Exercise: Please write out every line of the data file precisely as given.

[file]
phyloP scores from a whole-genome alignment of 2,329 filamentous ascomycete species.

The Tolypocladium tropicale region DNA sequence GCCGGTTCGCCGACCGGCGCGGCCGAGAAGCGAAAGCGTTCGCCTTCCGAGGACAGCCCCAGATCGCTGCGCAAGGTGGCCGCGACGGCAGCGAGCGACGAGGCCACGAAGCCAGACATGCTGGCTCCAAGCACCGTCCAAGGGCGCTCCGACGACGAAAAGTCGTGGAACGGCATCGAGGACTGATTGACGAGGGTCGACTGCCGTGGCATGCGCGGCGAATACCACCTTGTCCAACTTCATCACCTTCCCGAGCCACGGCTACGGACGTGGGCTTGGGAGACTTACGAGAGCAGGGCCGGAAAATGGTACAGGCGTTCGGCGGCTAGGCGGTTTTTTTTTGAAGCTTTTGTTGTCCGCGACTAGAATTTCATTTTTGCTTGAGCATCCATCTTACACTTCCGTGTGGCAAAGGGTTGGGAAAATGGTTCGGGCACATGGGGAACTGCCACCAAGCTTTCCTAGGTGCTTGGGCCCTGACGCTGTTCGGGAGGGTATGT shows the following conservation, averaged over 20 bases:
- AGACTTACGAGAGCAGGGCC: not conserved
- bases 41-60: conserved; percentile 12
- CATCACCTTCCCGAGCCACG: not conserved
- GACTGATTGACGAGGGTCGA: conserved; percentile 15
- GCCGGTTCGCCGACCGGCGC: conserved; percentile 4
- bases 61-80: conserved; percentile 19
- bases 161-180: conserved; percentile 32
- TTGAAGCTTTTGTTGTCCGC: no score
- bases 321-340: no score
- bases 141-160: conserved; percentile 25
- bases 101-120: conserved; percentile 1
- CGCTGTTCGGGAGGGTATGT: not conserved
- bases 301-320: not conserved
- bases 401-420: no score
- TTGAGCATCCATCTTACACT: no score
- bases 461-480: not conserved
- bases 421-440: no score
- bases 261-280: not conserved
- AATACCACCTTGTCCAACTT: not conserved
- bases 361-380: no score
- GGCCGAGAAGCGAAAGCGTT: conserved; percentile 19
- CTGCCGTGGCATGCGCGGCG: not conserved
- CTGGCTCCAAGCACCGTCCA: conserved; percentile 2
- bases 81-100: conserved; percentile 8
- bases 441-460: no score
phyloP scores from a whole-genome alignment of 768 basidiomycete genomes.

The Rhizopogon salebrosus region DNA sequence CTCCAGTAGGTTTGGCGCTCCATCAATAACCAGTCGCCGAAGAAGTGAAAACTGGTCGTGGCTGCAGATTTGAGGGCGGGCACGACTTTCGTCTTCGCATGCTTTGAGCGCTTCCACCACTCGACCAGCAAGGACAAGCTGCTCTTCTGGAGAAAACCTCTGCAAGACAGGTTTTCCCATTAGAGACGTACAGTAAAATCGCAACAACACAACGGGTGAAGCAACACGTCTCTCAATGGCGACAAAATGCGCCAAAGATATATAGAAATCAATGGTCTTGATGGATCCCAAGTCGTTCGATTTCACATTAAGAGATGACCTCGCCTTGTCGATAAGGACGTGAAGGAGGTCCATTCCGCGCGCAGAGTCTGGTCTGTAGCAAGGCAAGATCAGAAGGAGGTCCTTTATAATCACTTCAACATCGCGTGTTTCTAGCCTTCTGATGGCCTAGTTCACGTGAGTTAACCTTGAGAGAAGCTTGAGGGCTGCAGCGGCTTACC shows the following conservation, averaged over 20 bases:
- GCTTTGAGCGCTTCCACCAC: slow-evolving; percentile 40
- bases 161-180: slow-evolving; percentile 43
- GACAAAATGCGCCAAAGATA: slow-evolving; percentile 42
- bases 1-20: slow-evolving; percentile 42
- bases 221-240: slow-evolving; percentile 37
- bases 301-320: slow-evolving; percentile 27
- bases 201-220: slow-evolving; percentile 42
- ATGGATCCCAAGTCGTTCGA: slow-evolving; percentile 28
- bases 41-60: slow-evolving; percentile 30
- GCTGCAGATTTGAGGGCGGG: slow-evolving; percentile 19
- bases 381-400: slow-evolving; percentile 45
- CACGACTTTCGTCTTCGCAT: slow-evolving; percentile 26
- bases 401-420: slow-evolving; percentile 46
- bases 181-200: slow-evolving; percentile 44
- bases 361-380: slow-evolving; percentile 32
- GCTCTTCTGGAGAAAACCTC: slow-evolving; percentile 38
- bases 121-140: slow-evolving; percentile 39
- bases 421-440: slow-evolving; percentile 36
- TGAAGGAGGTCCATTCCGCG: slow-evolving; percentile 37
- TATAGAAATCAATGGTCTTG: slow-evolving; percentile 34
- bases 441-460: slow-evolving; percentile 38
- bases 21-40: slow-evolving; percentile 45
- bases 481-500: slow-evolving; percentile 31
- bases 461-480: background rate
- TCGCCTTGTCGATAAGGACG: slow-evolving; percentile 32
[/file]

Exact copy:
phyloP scores from a whole-genome alignment of 2,329 filamentous ascomycete species.

The Tolypocladium tropicale region DNA sequence GCCGGTTCGCCGACCGGCGCGGCCGAGAAGCGAAAGCGTTCGCCTTCCGAGGACAGCCCCAGATCGCTGCGCAAGGTGGCCGCGACGGCAGCGAGCGACGAGGCCACGAAGCCAGACATGCTGGCTCCAAGCACCGTCCAAGGGCGCTCCGACGACGAAAAGTCGTGGAACGGCATCGAGGACTGATTGACGAGGGTCGACTGCCGTGGCATGCGCGGCGAATACCACCTTGTCCAACTTCATCACCTTCCCGAGCCACGGCTACGGACGTGGGCTTGGGAGACTTACGAGAGCAGGGCCGGAAAATGGTACAGGCGTTCGGCGGCTAGGCGGTTTTTTTTTGAAGCTTTTGTTGTCCGCGACTAGAATTTCATTTTTGCTTGAGCATCCATCTTACACTTCCGTGTGGCAAAGGGTTGGGAAAATGGTTCGGGCACATGGGGAACTGCCACCAAGCTTTCCTAGGTGCTTGGGCCCTGACGCTGTTCGGGAGGGTATGT shows the following conservation, averaged over 20 bases:
- AGACTTACGAGAGCAGGGCC: not conserved
- bases 41-60: conserved; percentile 12
- CATCACCTTCCCGAGCCACG: not conserved
- GACTGATTGACGAGGGTCGA: conserved; percentile 15
- GCCGGTTCGCCGACCGGCGC: conserved; percentile 4
- bases 61-80: conserved; percentile 19
- bases 161-180: conserved; percentile 32
- TTGAAGCTTTTGTTGTCCGC: no score
- bases 321-340: no score
- bases 141-160: conserved; percentile 25
- bases 101-120: conserved; percentile 1
- CGCTGTTCGGGAGGGTATGT: not conserved
- bases 301-320: not conserved
- bases 401-420: no score
- TTGAGCATCCATCTTACACT: no score
- bases 461-480: not conserved
- bases 421-440: no score
- bases 261-280: not conserved
- AATACCACCTTGTCCAACTT: not conserved
- bases 361-380: no score
- GGCCGAGAAGCGAAAGCGTT: conserved; percentile 19
- CTGCCGTGGCATGCGCGGCG: not conserved
- CTGGCTCCAAGCACCGTCCA: conserved; percentile 2
- bases 81-100: conserved; percentile 8
- bases 441-460: no score
phyloP scores from a whole-genome alignment of 768 basidiomycete genomes.

The Rhizopogon salebrosus region DNA sequence CTCCAGTAGGTTTGGCGCTCCATCAATAACCAGTCGCCGAAGAAGTGAAAACTGGTCGTGGCTGCAGATTTGAGGGCGGGCACGACTTTCGTCTTCGCATGCTTTGAGCGCTTCCACCACTCGACCAGCAAGGACAAGCTGCTCTTCTGGAGAAAACCTCTGCAAGACAGGTTTTCCCATTAGAGACGTACAGTAAAATCGCAACAACACAACGGGTGAAGCAACACGTCTCTCAATGGCGACAAAATGCGCCAAAGATATATAGAAATCAATGGTCTTGATGGATCCCAAGTCGTTCGATTTCACATTAAGAGATGACCTCGCCTTGTCGATAAGGACGTGAAGGAGGTCCATTCCGCGCGCAGAGTCTGGTCTGTAGCAAGGCAAGATCAGAAGGAGGTCCTTTATAATCACTTCAACATCGCGTGTTTCTAGCCTTCTGATGGCCTAGTTCACGTGAGTTAACCTTGAGAGAAGCTTGAGGGCTGCAGCGGCTTACC shows the following conservation, averaged over 20 bases:
- GCTTTGAGCGCTTCCACCAC: slow-evolving; percentile 40
- bases 161-180: slow-evolving; percentile 43
- GACAAAATGCGCCAAAGATA: slow-evolving; percentile 42
- bases 1-20: slow-evolving; percentile 42
- bases 221-240: slow-evolving; percentile 37
- bases 301-320: slow-evolving; percentile 27
- bases 201-220: slow-evolving; percentile 42
- ATGGATCCCAAGTCGTTCGA: slow-evolving; percentile 28
- bases 41-60: slow-evolving; percentile 30
- GCTGCAGATTTGAGGGCGGG: slow-evolving; percentile 19
- bases 381-400: slow-evolving; percentile 45
- CACGACTTTCGTCTTCGCAT: slow-evolving; percentile 26
- bases 401-420: slow-evolving; percentile 46
- bases 181-200: slow-evolving; percentile 44
- bases 361-380: slow-evolving; percentile 32
- GCTCTTCTGGAGAAAACCTC: slow-evolving; percentile 38
- bases 121-140: slow-evolving; percentile 39
- bases 421-440: slow-evolving; percentile 36
- TGAAGGAGGTCCATTCCGCG: slow-evolving; percentile 37
- TATAGAAATCAATGGTCTTG: slow-evolving; percentile 34
- bases 441-460: slow-evolving; percentile 38
- bases 21-40: slow-evolving; percentile 45
- bases 481-500: slow-evolving; percentile 31
- bases 461-480: background rate
- TCGCCTTGTCGATAAGGACG: slow-evolving; percentile 32